Had we met in any other setting, I would have thought him too young to be a CEO. His eyes afire with anticipation, his speech slightly stilted, his mannerisms cautious, this green idealist bore more the markings of a lamb than a general.
Over the course of a few months, we talked about management, about vision, about hope and perseverance. And one day, when the conversation turned to personnel, he grew quiet and said, “I guess my business philosophy could be summed up in two thoughts: I will always do what is best for the company, and I will always treat people fairly.”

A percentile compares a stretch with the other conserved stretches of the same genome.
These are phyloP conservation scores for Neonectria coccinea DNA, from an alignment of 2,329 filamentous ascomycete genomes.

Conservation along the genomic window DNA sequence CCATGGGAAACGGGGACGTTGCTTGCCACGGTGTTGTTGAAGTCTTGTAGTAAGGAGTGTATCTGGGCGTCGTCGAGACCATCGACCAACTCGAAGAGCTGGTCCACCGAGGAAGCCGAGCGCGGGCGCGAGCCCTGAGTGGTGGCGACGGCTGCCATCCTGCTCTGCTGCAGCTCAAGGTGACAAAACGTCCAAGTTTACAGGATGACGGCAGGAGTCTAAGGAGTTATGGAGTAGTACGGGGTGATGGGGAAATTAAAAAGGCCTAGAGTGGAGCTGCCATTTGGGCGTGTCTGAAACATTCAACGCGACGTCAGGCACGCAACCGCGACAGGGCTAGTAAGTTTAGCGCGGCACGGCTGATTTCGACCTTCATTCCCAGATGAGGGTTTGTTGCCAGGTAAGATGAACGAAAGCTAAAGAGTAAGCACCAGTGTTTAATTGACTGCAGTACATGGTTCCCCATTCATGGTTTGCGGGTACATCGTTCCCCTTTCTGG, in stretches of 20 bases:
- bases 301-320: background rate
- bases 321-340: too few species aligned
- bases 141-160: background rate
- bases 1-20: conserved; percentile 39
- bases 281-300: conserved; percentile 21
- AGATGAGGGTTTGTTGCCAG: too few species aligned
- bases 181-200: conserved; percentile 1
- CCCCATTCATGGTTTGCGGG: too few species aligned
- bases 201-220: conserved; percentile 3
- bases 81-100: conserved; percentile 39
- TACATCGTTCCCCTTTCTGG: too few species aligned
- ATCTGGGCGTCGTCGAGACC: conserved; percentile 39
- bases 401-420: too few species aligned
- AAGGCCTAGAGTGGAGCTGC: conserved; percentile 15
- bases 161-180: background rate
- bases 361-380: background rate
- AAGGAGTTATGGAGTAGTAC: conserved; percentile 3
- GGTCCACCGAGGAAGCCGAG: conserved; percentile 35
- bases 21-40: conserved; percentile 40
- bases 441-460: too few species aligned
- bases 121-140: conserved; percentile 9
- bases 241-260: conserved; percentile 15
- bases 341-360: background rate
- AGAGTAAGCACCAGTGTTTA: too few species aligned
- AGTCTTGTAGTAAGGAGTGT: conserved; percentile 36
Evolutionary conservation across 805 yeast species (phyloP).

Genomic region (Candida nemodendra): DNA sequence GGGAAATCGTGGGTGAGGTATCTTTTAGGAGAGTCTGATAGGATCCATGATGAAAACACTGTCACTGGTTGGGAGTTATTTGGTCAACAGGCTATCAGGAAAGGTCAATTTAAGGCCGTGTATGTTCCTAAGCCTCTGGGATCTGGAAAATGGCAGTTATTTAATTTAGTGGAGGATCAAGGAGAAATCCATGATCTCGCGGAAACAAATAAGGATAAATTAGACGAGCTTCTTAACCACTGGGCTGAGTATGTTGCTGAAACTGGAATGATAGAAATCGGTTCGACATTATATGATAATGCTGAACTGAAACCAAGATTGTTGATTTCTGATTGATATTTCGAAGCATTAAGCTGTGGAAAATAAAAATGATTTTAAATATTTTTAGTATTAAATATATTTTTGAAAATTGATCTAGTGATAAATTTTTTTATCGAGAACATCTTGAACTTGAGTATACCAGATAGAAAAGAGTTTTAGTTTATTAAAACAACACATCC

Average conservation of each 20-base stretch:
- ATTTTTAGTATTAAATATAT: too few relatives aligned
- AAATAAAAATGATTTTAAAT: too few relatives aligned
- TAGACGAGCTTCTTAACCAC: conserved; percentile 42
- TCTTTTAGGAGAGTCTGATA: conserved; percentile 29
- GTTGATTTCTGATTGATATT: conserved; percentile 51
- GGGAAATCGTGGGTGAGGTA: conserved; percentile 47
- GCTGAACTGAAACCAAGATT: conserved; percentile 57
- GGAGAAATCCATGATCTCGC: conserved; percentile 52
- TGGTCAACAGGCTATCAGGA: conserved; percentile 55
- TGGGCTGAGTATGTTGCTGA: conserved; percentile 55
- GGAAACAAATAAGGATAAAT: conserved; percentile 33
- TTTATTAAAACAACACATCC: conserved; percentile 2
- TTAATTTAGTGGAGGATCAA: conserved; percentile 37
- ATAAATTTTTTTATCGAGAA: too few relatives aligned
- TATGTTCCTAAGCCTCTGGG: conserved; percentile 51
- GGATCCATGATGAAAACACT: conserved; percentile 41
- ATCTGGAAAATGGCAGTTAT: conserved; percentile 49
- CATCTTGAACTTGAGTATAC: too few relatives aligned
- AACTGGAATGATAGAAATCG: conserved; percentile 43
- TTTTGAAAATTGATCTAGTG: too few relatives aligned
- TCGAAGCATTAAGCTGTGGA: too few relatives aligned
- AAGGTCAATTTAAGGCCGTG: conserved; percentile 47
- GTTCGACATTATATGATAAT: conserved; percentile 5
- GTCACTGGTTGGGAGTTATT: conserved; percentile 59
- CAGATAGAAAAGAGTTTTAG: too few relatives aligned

I sat, dumbfounded.
How could this innocent have deduced the meaning of leadership in his first years on the job? Was this a personal epiphany or merely a lesson repeated from graduate school? And why did it have such a profound impact on me?
I have worked with managers of all stripes – as an employee, as a peer, as a consultant and an advisor. But few could articulate the role of a leader so clearly, and even fewer with sincerity. For this young man, leadership was rooted in compassion, and compassion was rooted in faith. He led with grace. He listened with his whole being. He offered without expectation.
His was a special gift, shared only with a small circle of friends and coworkers. Uplifting and kind, clever and never cynical, he was wise beyond his years.
Alex Wooden died suddenly, last month, but his warmth and luster abide in the hearts of those who knew him. He was 30 years old.